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New Delhi: Editorials of prominent English newspapers lamented the acrimonious, and even violent, events that marked the monsoon session of parliament, with legislators on both sides of treasury and opposition benches indulging in competitive disruption of proceedings. Almost all newspapers have predominantly held the government responsible for failing to engage with opposition and to acknowledge the public issues raised by them.
This was reflected by the fact that the government had deployed as many as eight ministers to go after opposition lawmakers on the adjournment issue, instead of using the same resources to listen and respond to issues of importance raised by what can now be called as ‘united opposition’.
Commenting on the unruly scenes that were witnessed in the Rajya Sabha on the last day of the monsoon session, Hindustan Times observed that “India’s Parliament, and, by extension Indian democracy, is in crisis”.
The level to which parliamentary proceedings have degenerated can be understood from the fact that Lok Sabha took an average of 10 minutes and Rajya Sabha an average of half an hour to pass laws, the newspaper editorial noted.
“All of this indicates that Parliament is neither fulfilling its function of deliberative lawmaking nor of holding the executive accountable.”
However, it saw convergence across opposition parties of various hues on the parliament floor to take on the BJP as something to look forward to, making Indian polity much more competitive, rather than allowing a single party, like today, to rule the roost.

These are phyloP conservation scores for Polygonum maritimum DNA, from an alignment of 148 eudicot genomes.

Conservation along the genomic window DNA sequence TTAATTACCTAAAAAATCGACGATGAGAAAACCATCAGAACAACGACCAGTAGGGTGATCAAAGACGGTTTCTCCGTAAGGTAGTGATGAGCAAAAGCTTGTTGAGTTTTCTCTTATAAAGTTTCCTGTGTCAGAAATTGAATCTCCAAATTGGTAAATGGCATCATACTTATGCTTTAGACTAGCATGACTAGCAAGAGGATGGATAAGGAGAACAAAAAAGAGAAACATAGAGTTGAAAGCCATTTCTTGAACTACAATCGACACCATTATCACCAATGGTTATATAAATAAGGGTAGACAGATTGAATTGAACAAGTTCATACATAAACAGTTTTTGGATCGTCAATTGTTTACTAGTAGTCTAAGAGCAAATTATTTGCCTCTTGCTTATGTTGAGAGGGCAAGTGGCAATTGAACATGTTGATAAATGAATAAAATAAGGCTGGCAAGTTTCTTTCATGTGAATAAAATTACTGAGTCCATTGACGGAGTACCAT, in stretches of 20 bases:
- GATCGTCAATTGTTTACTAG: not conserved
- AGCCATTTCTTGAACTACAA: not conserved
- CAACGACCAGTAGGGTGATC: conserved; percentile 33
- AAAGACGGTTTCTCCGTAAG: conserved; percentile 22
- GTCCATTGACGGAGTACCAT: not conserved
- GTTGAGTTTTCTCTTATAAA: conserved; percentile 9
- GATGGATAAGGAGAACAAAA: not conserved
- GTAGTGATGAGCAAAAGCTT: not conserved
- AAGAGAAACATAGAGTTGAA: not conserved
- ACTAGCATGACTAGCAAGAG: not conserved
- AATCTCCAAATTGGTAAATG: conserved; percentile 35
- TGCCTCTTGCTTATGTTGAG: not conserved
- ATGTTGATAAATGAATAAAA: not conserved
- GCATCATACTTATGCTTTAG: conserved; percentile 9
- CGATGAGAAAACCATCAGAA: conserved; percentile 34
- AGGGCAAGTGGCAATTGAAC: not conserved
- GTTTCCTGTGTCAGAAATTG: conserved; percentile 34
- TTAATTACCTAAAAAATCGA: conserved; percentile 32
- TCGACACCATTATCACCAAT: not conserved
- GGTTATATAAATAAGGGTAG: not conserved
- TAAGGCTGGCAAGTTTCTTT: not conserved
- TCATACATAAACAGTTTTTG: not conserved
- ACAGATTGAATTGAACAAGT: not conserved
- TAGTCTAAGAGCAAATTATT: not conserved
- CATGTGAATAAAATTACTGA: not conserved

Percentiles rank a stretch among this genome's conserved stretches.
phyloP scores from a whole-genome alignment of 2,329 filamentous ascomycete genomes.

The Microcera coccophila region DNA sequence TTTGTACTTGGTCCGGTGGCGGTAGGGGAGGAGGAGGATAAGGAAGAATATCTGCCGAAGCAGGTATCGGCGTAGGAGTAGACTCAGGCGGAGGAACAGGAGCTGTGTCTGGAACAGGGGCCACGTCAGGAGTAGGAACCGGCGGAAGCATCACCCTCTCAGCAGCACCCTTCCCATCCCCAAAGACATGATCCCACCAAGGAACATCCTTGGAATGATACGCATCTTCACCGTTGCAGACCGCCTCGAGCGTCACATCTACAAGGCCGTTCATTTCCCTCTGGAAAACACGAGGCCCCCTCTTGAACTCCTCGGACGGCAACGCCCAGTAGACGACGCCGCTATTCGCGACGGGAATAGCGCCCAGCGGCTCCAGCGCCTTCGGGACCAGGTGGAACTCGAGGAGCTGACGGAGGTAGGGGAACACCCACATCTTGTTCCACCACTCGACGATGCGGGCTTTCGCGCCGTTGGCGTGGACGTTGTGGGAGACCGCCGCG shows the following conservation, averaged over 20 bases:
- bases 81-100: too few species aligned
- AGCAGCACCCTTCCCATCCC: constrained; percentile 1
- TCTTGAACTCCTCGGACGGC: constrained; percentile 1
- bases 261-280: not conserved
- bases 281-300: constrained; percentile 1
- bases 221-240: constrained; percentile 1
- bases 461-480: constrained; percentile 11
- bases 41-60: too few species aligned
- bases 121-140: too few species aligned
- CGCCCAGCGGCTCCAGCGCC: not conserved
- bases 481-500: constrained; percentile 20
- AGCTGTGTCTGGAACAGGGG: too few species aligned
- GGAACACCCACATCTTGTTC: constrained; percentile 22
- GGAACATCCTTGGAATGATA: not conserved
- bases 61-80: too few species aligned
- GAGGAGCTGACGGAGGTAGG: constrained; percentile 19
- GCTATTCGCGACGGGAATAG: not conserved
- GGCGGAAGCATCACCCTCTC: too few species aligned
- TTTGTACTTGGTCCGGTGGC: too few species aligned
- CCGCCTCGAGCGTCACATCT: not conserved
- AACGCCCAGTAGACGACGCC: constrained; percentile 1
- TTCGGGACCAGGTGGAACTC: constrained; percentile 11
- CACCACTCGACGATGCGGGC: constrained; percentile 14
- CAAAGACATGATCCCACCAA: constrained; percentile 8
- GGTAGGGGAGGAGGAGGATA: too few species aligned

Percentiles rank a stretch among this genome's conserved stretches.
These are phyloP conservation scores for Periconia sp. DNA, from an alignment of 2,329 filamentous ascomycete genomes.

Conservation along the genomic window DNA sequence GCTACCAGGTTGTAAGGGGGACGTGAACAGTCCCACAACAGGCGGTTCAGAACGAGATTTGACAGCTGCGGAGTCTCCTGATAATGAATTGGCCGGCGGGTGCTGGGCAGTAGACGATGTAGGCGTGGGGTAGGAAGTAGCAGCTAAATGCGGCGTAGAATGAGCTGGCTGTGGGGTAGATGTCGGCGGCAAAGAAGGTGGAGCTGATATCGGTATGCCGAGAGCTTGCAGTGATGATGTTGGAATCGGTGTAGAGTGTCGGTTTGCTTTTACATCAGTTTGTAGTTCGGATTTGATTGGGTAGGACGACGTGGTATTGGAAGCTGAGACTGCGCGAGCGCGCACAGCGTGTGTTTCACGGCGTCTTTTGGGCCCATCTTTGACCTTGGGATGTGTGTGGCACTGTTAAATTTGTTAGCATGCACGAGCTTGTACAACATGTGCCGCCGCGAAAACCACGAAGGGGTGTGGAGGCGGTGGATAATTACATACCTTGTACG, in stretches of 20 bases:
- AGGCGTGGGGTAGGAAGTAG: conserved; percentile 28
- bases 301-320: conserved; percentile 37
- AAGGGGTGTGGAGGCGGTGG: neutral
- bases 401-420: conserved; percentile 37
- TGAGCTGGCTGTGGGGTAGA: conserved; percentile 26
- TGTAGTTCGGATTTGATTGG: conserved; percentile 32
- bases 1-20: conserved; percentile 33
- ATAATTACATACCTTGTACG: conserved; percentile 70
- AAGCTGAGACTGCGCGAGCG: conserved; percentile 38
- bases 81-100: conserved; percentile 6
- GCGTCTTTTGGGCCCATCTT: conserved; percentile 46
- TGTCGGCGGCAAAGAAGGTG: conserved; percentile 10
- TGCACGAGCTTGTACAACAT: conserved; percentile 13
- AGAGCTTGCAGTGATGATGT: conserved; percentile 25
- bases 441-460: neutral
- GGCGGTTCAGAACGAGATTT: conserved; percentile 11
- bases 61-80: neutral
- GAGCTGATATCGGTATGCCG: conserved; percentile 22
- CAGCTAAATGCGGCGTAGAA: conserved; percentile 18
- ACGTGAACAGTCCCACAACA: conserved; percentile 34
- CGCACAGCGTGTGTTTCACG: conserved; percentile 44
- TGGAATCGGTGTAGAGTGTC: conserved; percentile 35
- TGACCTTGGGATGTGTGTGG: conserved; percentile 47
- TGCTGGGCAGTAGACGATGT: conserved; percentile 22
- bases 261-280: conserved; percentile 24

On the other hand, the editorial by the Indian Express has been much more scathing. It squarely blamed the government for disruption in the parliament for not allowing the opposition to raise the Pegasus snooping issue, farm bills and price rise. In the government’s response, it saw an attitude of the ruling party which has a distorted view of seeing opposition as an adversary, rather than a partner in the lawmaking process as prescribed by the Indian constitution.
“The writing on the Parliament wall is clear: This government seems to know how to engage the Opposition only as the enemy in electoral battle, it does not appear to possess — nor is willing to learn — the language to acknowledge it and talk to it in between elections,” the Indian Express observed, adding that the government had relied on its “brutish” majority to push through important bills without even a modicum of discussion.
Reflecting further on this government’s attitude, the Indian Express noted that like in previous parliament sessions, the government this time around too painted “entire Opposition as a band of disruptors who are still unreconciled to Narendra Modi’s popularity and the BJP’s electoral victories”.
If that wasn’t enough, the government then resorted to whataboutery, the editorial noted. “What about the parliament days lost when the Congress ruled the Centre, what about the abbreviated sessions of legislatures in Congress-ruled states, goes the government’s best defence of its own continuing inability to run the House.”
The Times of India lamented that treasury and opposition benches had wasted taxpayers’ money through competitive disruptions.
“The net result is that the country has lost an opportunity to focus policy attention on critical matters. At a time when the economy has been ravaged by Covid and the society has been devastated by the pandemic’s second wave — with fears of a third wave around the corner — the country’s lawmakers have wasted taxpayers’ money in scoring political brownie points and showboating.”
If this kind of disruption were to continue, The Times of India feared that darker days are ahead for Indian democracy where disruption and stalling of legislative proceedings are seen more as a norm than an exception.
“But if Parliament is to degenerate into sessions of competitive disruptions — BJP would most likely take the same course should it come to sit in opposition in future — then there are dark days ahead for Indian democracy.”
Reflecting on the absence of a number of MPs, from both treasury and opposition benches, from parliamentary proceedings, The Tribune said, “Members of Parliament have to realise that it is the people who elect them. They cannot fail their cause by staying away from the discharge of duty, despite the strength in the House of the elected government of the day.”